In the President’s address to the nation, some of such palliatives appear to have been articulated. For example, according to the President in the first address two weeks ago, “for residents of satellite and commuter towns and communities around Lagos and Abuja, whose livelihoods will surely be affected by some of these restrictive activities, we shall deploy relief materials to ease their pains in the coming weeks.” He went on to state that the Federal Government will grant a three-month repayment moratorium for all TraderMoni, MarketMoni and FarmerMoni loans as well as all Federal Government funded loans issued by the Bank of Industry, Bank of Agriculture and the Nigeria Export-Import Bank. Alongside these, the President directed the conditional cash transfers for the next two months payable to the very vulnerable in the society be paid immediately as well as a controversial continuation of the school feeding programme even though the schools have closed. The recent reduction of the pump price of premium motor spirit is also supportive of government efforts to alleviate the sufferings of the poor over the period. That is a federal policy. What of the implementation? Reduction of fuel price from N25 per litre to N23.5 per litre has not been affected till date.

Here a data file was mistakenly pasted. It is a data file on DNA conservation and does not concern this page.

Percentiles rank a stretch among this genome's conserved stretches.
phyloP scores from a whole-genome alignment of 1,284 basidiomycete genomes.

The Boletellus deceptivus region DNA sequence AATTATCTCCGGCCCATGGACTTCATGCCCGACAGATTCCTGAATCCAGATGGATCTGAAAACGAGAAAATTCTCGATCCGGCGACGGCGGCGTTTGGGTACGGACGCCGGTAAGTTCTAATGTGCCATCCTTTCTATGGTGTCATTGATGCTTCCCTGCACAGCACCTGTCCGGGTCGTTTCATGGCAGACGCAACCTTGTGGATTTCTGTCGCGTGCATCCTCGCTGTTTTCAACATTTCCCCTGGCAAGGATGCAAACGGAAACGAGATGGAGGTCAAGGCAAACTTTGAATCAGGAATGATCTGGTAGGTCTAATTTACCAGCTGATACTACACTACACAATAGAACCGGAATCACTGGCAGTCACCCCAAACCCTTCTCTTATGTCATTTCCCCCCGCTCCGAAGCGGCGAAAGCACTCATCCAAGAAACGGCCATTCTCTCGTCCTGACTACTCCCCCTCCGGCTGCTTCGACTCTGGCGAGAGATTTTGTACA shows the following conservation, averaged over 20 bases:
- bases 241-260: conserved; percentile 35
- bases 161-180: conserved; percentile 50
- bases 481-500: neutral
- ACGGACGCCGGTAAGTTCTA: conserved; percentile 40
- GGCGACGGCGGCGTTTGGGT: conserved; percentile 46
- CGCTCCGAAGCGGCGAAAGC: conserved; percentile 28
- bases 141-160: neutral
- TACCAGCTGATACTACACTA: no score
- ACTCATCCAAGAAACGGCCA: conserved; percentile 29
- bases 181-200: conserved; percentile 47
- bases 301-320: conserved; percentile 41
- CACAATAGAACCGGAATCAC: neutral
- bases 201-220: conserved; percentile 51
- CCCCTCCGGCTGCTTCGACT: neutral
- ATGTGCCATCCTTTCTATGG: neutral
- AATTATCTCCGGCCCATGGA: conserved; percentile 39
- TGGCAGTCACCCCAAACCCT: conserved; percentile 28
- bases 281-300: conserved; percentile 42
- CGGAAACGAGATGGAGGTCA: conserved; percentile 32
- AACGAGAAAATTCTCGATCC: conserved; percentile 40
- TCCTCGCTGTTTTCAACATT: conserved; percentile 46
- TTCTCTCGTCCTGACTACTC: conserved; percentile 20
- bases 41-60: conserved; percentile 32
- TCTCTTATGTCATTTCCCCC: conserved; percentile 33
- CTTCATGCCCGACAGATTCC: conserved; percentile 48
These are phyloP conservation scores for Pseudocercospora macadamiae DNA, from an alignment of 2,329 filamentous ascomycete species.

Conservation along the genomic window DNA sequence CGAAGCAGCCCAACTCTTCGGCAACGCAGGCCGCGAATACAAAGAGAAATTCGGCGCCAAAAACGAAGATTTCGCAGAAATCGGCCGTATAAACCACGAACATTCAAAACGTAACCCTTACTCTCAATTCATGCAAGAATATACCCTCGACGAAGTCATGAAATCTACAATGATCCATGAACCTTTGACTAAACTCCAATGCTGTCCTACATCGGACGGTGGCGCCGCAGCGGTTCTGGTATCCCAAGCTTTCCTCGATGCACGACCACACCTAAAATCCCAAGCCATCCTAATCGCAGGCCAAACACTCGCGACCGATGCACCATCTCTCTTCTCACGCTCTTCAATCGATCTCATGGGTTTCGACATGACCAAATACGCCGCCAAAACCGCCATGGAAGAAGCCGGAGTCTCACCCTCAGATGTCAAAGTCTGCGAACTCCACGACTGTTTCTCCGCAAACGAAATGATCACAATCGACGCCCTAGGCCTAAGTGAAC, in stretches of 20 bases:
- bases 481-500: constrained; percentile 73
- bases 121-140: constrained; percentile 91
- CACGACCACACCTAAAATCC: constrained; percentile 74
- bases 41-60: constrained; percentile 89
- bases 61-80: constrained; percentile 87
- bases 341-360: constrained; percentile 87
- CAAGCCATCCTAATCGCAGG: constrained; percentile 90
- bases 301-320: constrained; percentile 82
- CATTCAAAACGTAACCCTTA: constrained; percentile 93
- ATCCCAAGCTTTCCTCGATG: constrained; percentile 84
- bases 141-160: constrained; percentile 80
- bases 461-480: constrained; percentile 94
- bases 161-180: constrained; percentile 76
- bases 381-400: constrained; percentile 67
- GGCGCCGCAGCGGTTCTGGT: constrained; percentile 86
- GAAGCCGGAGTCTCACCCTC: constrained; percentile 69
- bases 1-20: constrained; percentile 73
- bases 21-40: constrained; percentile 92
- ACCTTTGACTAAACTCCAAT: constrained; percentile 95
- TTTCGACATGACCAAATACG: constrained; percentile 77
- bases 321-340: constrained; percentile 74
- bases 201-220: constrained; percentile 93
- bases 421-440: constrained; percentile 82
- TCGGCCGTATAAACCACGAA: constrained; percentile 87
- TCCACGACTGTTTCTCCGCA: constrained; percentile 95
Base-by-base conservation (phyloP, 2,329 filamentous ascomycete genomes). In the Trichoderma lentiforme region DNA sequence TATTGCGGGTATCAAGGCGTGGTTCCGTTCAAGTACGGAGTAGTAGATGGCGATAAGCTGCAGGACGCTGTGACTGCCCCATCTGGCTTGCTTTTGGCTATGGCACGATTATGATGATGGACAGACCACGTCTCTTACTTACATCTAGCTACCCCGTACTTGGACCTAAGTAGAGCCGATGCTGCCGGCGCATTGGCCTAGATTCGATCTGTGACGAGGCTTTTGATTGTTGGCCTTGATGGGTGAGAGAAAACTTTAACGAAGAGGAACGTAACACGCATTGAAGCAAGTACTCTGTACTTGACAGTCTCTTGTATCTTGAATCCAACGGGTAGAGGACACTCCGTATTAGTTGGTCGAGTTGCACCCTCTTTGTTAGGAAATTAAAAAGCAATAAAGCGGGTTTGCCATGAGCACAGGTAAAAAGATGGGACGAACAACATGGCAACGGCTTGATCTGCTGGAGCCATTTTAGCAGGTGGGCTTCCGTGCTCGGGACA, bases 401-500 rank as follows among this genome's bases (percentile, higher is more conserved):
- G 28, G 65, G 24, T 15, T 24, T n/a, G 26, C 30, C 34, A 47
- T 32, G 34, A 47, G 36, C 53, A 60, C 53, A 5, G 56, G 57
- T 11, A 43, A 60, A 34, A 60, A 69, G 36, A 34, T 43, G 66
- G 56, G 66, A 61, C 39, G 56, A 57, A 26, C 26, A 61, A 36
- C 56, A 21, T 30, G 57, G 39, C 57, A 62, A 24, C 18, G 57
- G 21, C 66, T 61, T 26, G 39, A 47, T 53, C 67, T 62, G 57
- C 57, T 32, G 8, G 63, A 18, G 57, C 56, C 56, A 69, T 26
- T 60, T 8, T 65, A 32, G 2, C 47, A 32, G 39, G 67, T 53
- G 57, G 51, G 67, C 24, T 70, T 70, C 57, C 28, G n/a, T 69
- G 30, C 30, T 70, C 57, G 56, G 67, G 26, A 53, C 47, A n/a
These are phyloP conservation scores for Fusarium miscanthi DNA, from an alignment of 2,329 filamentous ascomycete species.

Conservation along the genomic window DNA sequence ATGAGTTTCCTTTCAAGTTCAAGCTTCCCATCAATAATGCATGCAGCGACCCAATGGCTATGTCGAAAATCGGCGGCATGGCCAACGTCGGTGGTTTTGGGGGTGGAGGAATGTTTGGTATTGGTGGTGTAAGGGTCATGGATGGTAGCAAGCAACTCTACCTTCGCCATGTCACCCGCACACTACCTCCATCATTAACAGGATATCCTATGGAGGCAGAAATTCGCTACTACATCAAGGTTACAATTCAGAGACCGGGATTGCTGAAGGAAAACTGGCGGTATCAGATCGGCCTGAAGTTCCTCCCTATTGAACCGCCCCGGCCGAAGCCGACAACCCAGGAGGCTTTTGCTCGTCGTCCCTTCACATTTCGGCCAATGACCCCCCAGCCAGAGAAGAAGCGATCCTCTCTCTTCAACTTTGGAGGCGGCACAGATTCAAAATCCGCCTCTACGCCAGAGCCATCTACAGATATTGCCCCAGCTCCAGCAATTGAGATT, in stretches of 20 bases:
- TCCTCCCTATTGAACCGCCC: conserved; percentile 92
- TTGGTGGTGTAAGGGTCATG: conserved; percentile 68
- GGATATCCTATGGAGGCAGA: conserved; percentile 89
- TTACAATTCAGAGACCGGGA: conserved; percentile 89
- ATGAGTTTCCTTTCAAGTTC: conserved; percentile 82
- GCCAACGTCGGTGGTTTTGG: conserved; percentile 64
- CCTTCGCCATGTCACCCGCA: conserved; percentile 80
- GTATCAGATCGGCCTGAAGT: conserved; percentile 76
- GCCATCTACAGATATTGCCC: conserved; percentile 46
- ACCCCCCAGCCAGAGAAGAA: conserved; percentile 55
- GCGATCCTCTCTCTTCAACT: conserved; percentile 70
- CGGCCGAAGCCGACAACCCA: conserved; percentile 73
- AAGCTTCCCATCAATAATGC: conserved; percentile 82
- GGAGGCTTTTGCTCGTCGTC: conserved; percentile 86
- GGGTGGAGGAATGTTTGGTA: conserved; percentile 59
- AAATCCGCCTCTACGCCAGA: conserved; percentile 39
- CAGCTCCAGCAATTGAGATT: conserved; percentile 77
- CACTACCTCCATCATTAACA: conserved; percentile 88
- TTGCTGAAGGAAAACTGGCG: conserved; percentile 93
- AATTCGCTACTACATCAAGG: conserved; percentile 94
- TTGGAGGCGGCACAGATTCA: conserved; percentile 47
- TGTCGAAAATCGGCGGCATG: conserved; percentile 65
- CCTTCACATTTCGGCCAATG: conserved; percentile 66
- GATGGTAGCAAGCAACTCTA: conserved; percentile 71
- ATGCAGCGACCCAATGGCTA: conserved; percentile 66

The deployment of relief materials by the Federal Government, as promised appears to be a mirage or at best very un-transparent. There have also been questions about conditional cash transfers in relation to effectiveness and spread. The question arises as to how reliable the data of poor persons, used in the implementation. There is also the question of the part of the country where these supposedly vulnerable Nigerians come from. These concerns are awash in social media with the perception that the palliatives are restricted to certain sections of the country. This is dangerous and unacceptable.